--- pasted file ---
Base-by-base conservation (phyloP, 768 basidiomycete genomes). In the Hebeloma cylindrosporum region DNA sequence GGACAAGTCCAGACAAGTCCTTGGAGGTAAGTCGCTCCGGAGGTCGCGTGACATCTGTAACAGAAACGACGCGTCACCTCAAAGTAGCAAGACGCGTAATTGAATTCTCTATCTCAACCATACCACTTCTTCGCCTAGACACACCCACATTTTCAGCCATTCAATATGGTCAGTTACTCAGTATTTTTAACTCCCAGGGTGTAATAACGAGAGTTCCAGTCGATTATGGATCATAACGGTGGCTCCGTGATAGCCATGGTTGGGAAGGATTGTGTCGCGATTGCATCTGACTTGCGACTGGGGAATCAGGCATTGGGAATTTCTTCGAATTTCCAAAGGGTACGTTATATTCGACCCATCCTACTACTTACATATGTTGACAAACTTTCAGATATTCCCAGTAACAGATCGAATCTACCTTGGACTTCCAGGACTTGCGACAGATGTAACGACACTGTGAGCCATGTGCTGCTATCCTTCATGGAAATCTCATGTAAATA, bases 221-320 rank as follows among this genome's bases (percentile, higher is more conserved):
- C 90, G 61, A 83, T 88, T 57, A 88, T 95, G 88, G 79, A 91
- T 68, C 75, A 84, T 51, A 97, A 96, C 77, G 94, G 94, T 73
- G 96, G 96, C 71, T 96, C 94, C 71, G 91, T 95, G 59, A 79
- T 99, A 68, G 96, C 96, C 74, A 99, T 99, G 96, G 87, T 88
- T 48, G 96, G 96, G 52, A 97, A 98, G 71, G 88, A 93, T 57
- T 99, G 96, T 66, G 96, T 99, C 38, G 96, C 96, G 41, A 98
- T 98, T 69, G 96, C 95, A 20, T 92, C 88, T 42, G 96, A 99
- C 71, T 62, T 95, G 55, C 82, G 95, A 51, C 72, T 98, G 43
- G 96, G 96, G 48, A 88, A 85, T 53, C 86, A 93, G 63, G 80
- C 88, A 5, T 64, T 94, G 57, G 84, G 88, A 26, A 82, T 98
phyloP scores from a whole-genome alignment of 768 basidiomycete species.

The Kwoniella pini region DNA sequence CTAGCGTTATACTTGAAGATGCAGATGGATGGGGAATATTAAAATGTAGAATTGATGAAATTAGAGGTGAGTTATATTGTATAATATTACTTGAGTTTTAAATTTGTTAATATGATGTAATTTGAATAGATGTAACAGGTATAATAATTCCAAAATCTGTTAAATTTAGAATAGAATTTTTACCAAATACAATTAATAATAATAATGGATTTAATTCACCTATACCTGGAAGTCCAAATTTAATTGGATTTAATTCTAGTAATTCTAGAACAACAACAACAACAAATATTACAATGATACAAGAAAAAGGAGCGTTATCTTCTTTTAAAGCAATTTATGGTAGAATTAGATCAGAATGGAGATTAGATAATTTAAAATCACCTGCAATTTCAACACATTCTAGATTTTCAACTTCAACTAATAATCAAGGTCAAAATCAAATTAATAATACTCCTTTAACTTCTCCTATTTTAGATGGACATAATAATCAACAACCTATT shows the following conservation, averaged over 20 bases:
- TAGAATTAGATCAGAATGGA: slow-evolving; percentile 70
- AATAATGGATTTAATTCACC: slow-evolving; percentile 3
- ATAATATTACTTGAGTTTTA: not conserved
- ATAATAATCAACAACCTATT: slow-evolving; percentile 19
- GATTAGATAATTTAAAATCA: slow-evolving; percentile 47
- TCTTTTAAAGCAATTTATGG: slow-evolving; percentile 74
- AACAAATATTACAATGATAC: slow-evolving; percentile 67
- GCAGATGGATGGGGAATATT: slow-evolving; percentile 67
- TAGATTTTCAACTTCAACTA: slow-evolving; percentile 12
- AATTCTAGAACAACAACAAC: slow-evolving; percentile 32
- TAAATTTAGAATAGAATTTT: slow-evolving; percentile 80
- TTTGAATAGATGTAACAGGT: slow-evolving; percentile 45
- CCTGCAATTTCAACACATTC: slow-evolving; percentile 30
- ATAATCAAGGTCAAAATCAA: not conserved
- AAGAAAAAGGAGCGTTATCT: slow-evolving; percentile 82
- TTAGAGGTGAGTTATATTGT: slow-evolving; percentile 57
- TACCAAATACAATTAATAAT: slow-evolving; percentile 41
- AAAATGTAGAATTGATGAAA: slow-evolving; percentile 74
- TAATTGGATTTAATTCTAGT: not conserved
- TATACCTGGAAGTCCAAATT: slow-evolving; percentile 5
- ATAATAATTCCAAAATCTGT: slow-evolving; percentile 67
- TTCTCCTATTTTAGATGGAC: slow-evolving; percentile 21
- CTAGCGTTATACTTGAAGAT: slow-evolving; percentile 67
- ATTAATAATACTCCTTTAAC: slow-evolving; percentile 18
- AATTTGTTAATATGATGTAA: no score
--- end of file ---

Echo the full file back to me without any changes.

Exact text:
Base-by-base conservation (phyloP, 768 basidiomycete genomes). In the Hebeloma cylindrosporum region DNA sequence GGACAAGTCCAGACAAGTCCTTGGAGGTAAGTCGCTCCGGAGGTCGCGTGACATCTGTAACAGAAACGACGCGTCACCTCAAAGTAGCAAGACGCGTAATTGAATTCTCTATCTCAACCATACCACTTCTTCGCCTAGACACACCCACATTTTCAGCCATTCAATATGGTCAGTTACTCAGTATTTTTAACTCCCAGGGTGTAATAACGAGAGTTCCAGTCGATTATGGATCATAACGGTGGCTCCGTGATAGCCATGGTTGGGAAGGATTGTGTCGCGATTGCATCTGACTTGCGACTGGGGAATCAGGCATTGGGAATTTCTTCGAATTTCCAAAGGGTACGTTATATTCGACCCATCCTACTACTTACATATGTTGACAAACTTTCAGATATTCCCAGTAACAGATCGAATCTACCTTGGACTTCCAGGACTTGCGACAGATGTAACGACACTGTGAGCCATGTGCTGCTATCCTTCATGGAAATCTCATGTAAATA, bases 221-320 rank as follows among this genome's bases (percentile, higher is more conserved):
- C 90, G 61, A 83, T 88, T 57, A 88, T 95, G 88, G 79, A 91
- T 68, C 75, A 84, T 51, A 97, A 96, C 77, G 94, G 94, T 73
- G 96, G 96, C 71, T 96, C 94, C 71, G 91, T 95, G 59, A 79
- T 99, A 68, G 96, C 96, C 74, A 99, T 99, G 96, G 87, T 88
- T 48, G 96, G 96, G 52, A 97, A 98, G 71, G 88, A 93, T 57
- T 99, G 96, T 66, G 96, T 99, C 38, G 96, C 96, G 41, A 98
- T 98, T 69, G 96, C 95, A 20, T 92, C 88, T 42, G 96, A 99
- C 71, T 62, T 95, G 55, C 82, G 95, A 51, C 72, T 98, G 43
- G 96, G 96, G 48, A 88, A 85, T 53, C 86, A 93, G 63, G 80
- C 88, A 5, T 64, T 94, G 57, G 84, G 88, A 26, A 82, T 98
phyloP scores from a whole-genome alignment of 768 basidiomycete species.

The Kwoniella pini region DNA sequence CTAGCGTTATACTTGAAGATGCAGATGGATGGGGAATATTAAAATGTAGAATTGATGAAATTAGAGGTGAGTTATATTGTATAATATTACTTGAGTTTTAAATTTGTTAATATGATGTAATTTGAATAGATGTAACAGGTATAATAATTCCAAAATCTGTTAAATTTAGAATAGAATTTTTACCAAATACAATTAATAATAATAATGGATTTAATTCACCTATACCTGGAAGTCCAAATTTAATTGGATTTAATTCTAGTAATTCTAGAACAACAACAACAACAAATATTACAATGATACAAGAAAAAGGAGCGTTATCTTCTTTTAAAGCAATTTATGGTAGAATTAGATCAGAATGGAGATTAGATAATTTAAAATCACCTGCAATTTCAACACATTCTAGATTTTCAACTTCAACTAATAATCAAGGTCAAAATCAAATTAATAATACTCCTTTAACTTCTCCTATTTTAGATGGACATAATAATCAACAACCTATT shows the following conservation, averaged over 20 bases:
- TAGAATTAGATCAGAATGGA: slow-evolving; percentile 70
- AATAATGGATTTAATTCACC: slow-evolving; percentile 3
- ATAATATTACTTGAGTTTTA: not conserved
- ATAATAATCAACAACCTATT: slow-evolving; percentile 19
- GATTAGATAATTTAAAATCA: slow-evolving; percentile 47
- TCTTTTAAAGCAATTTATGG: slow-evolving; percentile 74
- AACAAATATTACAATGATAC: slow-evolving; percentile 67
- GCAGATGGATGGGGAATATT: slow-evolving; percentile 67
- TAGATTTTCAACTTCAACTA: slow-evolving; percentile 12
- AATTCTAGAACAACAACAAC: slow-evolving; percentile 32
- TAAATTTAGAATAGAATTTT: slow-evolving; percentile 80
- TTTGAATAGATGTAACAGGT: slow-evolving; percentile 45
- CCTGCAATTTCAACACATTC: slow-evolving; percentile 30
- ATAATCAAGGTCAAAATCAA: not conserved
- AAGAAAAAGGAGCGTTATCT: slow-evolving; percentile 82
- TTAGAGGTGAGTTATATTGT: slow-evolving; percentile 57
- TACCAAATACAATTAATAAT: slow-evolving; percentile 41
- AAAATGTAGAATTGATGAAA: slow-evolving; percentile 74
- TAATTGGATTTAATTCTAGT: not conserved
- TATACCTGGAAGTCCAAATT: slow-evolving; percentile 5
- ATAATAATTCCAAAATCTGT: slow-evolving; percentile 67
- TTCTCCTATTTTAGATGGAC: slow-evolving; percentile 21
- CTAGCGTTATACTTGAAGAT: slow-evolving; percentile 67
- ATTAATAATACTCCTTTAAC: slow-evolving; percentile 18
- AATTTGTTAATATGATGTAA: no score